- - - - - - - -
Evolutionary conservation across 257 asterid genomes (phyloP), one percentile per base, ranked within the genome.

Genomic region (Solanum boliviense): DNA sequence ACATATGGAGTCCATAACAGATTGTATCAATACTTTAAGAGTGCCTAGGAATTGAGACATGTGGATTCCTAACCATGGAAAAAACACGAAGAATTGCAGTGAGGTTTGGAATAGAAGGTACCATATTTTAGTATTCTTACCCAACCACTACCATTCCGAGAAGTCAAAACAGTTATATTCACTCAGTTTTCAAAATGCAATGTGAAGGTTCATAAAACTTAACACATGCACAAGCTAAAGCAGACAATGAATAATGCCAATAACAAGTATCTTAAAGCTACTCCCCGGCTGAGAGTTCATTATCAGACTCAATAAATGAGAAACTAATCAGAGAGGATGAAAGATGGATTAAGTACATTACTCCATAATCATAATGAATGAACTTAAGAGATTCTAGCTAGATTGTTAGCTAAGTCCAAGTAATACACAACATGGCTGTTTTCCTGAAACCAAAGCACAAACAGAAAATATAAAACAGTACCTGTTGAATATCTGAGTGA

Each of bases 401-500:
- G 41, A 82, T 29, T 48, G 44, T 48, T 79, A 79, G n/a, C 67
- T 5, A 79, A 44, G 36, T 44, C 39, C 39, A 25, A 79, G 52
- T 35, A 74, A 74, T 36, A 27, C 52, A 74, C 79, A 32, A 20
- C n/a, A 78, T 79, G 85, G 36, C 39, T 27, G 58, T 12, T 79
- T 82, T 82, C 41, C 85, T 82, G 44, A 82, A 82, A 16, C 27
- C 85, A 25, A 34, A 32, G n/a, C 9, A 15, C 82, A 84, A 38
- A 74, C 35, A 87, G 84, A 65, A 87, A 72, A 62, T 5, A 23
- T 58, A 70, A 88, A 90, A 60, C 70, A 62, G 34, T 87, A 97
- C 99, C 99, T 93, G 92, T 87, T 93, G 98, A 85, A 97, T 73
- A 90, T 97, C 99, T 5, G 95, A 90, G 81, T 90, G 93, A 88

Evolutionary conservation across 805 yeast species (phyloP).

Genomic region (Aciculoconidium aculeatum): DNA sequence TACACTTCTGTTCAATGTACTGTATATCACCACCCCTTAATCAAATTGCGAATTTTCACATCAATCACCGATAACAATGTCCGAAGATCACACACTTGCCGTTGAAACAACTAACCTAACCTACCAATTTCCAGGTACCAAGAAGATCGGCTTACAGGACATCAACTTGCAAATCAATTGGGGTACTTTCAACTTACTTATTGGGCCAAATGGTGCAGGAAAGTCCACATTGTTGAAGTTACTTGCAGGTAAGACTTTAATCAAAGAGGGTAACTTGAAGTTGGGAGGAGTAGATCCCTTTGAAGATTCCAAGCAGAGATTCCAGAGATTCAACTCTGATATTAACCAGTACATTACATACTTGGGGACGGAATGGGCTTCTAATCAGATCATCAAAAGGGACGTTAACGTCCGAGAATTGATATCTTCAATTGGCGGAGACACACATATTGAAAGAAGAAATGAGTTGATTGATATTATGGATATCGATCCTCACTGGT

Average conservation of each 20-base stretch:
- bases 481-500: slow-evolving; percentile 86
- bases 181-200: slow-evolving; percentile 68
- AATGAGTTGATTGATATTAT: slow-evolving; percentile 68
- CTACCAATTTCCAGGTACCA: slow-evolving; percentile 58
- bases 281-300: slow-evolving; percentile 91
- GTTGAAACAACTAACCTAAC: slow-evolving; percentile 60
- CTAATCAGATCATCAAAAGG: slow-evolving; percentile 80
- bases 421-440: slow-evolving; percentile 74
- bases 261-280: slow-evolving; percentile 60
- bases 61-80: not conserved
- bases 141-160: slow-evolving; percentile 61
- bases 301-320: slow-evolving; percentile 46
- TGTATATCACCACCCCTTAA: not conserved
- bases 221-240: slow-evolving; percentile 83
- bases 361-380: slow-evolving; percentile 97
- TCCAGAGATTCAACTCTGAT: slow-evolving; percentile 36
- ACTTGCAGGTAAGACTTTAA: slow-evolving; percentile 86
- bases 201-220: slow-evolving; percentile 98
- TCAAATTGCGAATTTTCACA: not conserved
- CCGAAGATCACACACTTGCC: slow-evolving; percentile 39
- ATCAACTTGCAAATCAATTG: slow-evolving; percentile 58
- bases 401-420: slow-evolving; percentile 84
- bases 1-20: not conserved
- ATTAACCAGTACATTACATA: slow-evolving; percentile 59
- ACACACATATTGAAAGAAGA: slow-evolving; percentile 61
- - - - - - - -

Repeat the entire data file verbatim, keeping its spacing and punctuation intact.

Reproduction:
Evolutionary conservation across 257 asterid genomes (phyloP), one percentile per base, ranked within the genome.

Genomic region (Solanum boliviense): DNA sequence ACATATGGAGTCCATAACAGATTGTATCAATACTTTAAGAGTGCCTAGGAATTGAGACATGTGGATTCCTAACCATGGAAAAAACACGAAGAATTGCAGTGAGGTTTGGAATAGAAGGTACCATATTTTAGTATTCTTACCCAACCACTACCATTCCGAGAAGTCAAAACAGTTATATTCACTCAGTTTTCAAAATGCAATGTGAAGGTTCATAAAACTTAACACATGCACAAGCTAAAGCAGACAATGAATAATGCCAATAACAAGTATCTTAAAGCTACTCCCCGGCTGAGAGTTCATTATCAGACTCAATAAATGAGAAACTAATCAGAGAGGATGAAAGATGGATTAAGTACATTACTCCATAATCATAATGAATGAACTTAAGAGATTCTAGCTAGATTGTTAGCTAAGTCCAAGTAATACACAACATGGCTGTTTTCCTGAAACCAAAGCACAAACAGAAAATATAAAACAGTACCTGTTGAATATCTGAGTGA

Each of bases 401-500:
- G 41, A 82, T 29, T 48, G 44, T 48, T 79, A 79, G n/a, C 67
- T 5, A 79, A 44, G 36, T 44, C 39, C 39, A 25, A 79, G 52
- T 35, A 74, A 74, T 36, A 27, C 52, A 74, C 79, A 32, A 20
- C n/a, A 78, T 79, G 85, G 36, C 39, T 27, G 58, T 12, T 79
- T 82, T 82, C 41, C 85, T 82, G 44, A 82, A 82, A 16, C 27
- C 85, A 25, A 34, A 32, G n/a, C 9, A 15, C 82, A 84, A 38
- A 74, C 35, A 87, G 84, A 65, A 87, A 72, A 62, T 5, A 23
- T 58, A 70, A 88, A 90, A 60, C 70, A 62, G 34, T 87, A 97
- C 99, C 99, T 93, G 92, T 87, T 93, G 98, A 85, A 97, T 73
- A 90, T 97, C 99, T 5, G 95, A 90, G 81, T 90, G 93, A 88

Evolutionary conservation across 805 yeast species (phyloP).

Genomic region (Aciculoconidium aculeatum): DNA sequence TACACTTCTGTTCAATGTACTGTATATCACCACCCCTTAATCAAATTGCGAATTTTCACATCAATCACCGATAACAATGTCCGAAGATCACACACTTGCCGTTGAAACAACTAACCTAACCTACCAATTTCCAGGTACCAAGAAGATCGGCTTACAGGACATCAACTTGCAAATCAATTGGGGTACTTTCAACTTACTTATTGGGCCAAATGGTGCAGGAAAGTCCACATTGTTGAAGTTACTTGCAGGTAAGACTTTAATCAAAGAGGGTAACTTGAAGTTGGGAGGAGTAGATCCCTTTGAAGATTCCAAGCAGAGATTCCAGAGATTCAACTCTGATATTAACCAGTACATTACATACTTGGGGACGGAATGGGCTTCTAATCAGATCATCAAAAGGGACGTTAACGTCCGAGAATTGATATCTTCAATTGGCGGAGACACACATATTGAAAGAAGAAATGAGTTGATTGATATTATGGATATCGATCCTCACTGGT

Average conservation of each 20-base stretch:
- bases 481-500: slow-evolving; percentile 86
- bases 181-200: slow-evolving; percentile 68
- AATGAGTTGATTGATATTAT: slow-evolving; percentile 68
- CTACCAATTTCCAGGTACCA: slow-evolving; percentile 58
- bases 281-300: slow-evolving; percentile 91
- GTTGAAACAACTAACCTAAC: slow-evolving; percentile 60
- CTAATCAGATCATCAAAAGG: slow-evolving; percentile 80
- bases 421-440: slow-evolving; percentile 74
- bases 261-280: slow-evolving; percentile 60
- bases 61-80: not conserved
- bases 141-160: slow-evolving; percentile 61
- bases 301-320: slow-evolving; percentile 46
- TGTATATCACCACCCCTTAA: not conserved
- bases 221-240: slow-evolving; percentile 83
- bases 361-380: slow-evolving; percentile 97
- TCCAGAGATTCAACTCTGAT: slow-evolving; percentile 36
- ACTTGCAGGTAAGACTTTAA: slow-evolving; percentile 86
- bases 201-220: slow-evolving; percentile 98
- TCAAATTGCGAATTTTCACA: not conserved
- CCGAAGATCACACACTTGCC: slow-evolving; percentile 39
- ATCAACTTGCAAATCAATTG: slow-evolving; percentile 58
- bases 401-420: slow-evolving; percentile 84
- bases 1-20: not conserved
- ATTAACCAGTACATTACATA: slow-evolving; percentile 59
- ACACACATATTGAAAGAAGA: slow-evolving; percentile 61